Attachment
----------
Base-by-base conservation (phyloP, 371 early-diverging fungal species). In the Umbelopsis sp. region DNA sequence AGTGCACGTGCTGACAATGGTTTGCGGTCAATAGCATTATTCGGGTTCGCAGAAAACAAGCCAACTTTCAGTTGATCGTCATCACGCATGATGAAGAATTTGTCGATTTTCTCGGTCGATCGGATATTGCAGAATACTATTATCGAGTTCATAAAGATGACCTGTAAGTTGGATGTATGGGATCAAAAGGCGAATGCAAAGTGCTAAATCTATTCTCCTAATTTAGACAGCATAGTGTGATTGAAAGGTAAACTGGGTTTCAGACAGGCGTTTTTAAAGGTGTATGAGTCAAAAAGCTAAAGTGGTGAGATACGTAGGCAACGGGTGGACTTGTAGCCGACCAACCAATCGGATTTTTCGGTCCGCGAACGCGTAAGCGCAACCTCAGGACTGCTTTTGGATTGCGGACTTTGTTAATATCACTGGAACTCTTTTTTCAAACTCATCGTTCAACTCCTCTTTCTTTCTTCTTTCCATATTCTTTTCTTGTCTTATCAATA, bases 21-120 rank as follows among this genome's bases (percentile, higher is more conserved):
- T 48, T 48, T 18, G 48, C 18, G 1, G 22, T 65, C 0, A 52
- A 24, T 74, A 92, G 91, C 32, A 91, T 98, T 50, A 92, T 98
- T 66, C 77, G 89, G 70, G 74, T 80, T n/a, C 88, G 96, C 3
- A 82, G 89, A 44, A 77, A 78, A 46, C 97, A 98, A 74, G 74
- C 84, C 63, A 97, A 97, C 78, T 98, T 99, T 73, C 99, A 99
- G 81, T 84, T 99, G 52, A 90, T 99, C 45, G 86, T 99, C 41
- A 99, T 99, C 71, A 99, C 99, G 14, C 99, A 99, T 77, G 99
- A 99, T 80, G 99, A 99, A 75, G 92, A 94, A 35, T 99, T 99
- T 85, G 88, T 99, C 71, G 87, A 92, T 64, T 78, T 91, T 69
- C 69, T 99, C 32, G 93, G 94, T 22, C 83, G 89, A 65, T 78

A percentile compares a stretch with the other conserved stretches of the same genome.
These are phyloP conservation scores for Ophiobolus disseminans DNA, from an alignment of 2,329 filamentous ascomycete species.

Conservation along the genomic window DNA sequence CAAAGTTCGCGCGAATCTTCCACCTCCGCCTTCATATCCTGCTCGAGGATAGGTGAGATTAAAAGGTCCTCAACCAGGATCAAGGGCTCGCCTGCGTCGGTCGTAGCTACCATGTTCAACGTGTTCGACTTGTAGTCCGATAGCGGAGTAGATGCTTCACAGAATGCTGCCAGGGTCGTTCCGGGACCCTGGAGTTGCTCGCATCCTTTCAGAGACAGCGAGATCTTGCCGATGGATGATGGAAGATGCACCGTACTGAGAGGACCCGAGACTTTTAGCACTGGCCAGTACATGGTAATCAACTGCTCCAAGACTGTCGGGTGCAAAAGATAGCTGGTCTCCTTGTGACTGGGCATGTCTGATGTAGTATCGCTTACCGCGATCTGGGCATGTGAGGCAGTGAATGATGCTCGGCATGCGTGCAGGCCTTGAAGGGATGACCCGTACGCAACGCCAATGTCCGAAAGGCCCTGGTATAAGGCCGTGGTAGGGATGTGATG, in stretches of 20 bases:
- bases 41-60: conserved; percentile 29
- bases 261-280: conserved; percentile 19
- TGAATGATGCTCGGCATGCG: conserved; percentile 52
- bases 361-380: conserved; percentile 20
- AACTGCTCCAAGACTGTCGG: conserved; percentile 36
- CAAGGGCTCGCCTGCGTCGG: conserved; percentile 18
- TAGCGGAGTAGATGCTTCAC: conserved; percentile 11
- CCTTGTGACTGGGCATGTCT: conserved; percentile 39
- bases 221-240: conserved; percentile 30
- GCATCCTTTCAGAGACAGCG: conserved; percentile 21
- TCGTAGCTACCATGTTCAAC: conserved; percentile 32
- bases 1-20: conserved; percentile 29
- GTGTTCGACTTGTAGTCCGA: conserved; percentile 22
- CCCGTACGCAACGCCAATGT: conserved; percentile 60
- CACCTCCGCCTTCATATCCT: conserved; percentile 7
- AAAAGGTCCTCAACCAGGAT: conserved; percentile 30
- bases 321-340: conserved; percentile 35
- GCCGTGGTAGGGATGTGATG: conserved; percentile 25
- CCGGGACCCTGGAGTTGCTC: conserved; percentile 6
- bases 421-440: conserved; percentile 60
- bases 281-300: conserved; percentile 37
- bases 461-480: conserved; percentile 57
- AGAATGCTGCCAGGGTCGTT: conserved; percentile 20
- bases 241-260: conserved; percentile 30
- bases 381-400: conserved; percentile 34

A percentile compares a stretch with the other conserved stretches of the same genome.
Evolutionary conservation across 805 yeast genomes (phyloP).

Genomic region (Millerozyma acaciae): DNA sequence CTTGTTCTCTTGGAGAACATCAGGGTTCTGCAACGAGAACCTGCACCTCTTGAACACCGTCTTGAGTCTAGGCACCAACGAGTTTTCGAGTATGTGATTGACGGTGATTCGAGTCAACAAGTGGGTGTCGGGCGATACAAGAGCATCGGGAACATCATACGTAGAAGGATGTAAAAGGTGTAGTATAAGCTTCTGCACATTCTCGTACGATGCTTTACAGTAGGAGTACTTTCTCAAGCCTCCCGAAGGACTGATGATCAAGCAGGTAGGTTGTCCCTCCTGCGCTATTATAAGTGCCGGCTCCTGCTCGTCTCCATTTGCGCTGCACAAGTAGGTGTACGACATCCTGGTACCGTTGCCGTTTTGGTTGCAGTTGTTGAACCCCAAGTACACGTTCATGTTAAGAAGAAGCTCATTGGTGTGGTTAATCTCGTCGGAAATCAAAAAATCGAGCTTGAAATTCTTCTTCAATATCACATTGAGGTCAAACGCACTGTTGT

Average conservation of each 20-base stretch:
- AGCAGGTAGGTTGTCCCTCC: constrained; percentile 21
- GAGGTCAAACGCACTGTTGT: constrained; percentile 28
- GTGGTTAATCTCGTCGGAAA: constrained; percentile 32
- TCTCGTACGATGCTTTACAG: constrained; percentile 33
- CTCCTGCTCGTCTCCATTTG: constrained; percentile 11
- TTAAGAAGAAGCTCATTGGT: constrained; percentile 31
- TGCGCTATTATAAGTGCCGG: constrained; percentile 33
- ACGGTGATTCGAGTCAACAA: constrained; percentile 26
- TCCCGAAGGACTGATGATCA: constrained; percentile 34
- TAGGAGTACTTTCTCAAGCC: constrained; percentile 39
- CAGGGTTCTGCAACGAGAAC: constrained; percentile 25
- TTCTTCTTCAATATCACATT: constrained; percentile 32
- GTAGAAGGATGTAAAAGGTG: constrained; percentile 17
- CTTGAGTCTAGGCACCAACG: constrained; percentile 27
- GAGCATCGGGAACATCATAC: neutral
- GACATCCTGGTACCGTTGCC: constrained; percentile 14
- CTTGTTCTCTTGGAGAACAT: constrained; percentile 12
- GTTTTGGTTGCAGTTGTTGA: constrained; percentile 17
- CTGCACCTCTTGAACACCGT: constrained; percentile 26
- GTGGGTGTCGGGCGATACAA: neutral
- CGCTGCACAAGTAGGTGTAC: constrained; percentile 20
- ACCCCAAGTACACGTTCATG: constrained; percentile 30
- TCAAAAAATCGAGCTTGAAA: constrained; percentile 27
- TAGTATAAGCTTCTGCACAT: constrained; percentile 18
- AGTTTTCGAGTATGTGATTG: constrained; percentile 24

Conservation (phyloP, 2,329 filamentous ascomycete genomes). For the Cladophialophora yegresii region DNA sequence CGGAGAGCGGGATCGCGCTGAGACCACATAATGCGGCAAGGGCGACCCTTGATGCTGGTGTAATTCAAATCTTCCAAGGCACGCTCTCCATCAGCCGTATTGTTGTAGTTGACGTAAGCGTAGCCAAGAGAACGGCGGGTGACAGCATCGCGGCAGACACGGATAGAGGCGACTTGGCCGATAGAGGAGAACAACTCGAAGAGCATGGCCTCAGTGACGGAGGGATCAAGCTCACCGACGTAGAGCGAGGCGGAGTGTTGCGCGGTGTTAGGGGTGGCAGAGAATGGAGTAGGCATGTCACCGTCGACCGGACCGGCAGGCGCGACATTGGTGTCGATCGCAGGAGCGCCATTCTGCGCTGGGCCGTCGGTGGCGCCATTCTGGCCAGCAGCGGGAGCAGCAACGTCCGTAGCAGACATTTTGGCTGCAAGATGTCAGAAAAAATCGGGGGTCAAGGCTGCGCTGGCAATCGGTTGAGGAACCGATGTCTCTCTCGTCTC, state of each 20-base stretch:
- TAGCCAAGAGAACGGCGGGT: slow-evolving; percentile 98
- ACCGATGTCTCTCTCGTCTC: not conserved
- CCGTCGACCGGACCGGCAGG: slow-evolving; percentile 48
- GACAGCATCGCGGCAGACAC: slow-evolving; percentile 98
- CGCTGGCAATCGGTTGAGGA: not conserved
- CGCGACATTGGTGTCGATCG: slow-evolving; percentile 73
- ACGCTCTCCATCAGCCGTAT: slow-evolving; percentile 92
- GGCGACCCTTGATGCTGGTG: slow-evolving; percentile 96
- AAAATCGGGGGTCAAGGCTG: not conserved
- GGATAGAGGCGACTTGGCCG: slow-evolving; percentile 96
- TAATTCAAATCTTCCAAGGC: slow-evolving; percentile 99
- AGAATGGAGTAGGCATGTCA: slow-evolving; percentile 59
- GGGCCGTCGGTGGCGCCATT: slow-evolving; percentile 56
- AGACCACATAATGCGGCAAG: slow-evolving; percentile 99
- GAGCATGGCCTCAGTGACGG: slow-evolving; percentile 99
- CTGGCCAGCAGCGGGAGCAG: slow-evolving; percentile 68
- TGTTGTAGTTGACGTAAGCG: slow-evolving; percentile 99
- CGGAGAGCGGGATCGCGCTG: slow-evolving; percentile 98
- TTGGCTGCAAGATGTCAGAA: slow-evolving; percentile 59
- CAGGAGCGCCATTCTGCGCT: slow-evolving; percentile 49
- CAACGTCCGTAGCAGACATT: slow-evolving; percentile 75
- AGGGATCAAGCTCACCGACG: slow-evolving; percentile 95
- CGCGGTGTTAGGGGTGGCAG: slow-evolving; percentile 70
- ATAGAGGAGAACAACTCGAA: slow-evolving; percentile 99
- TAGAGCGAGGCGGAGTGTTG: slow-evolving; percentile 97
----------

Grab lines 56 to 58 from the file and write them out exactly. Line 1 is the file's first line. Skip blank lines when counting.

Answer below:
- GTAGAAGGATGTAAAAGGTG: constrained; percentile 17
- CTTGAGTCTAGGCACCAACG: constrained; percentile 27
- GAGCATCGGGAACATCATAC: neutral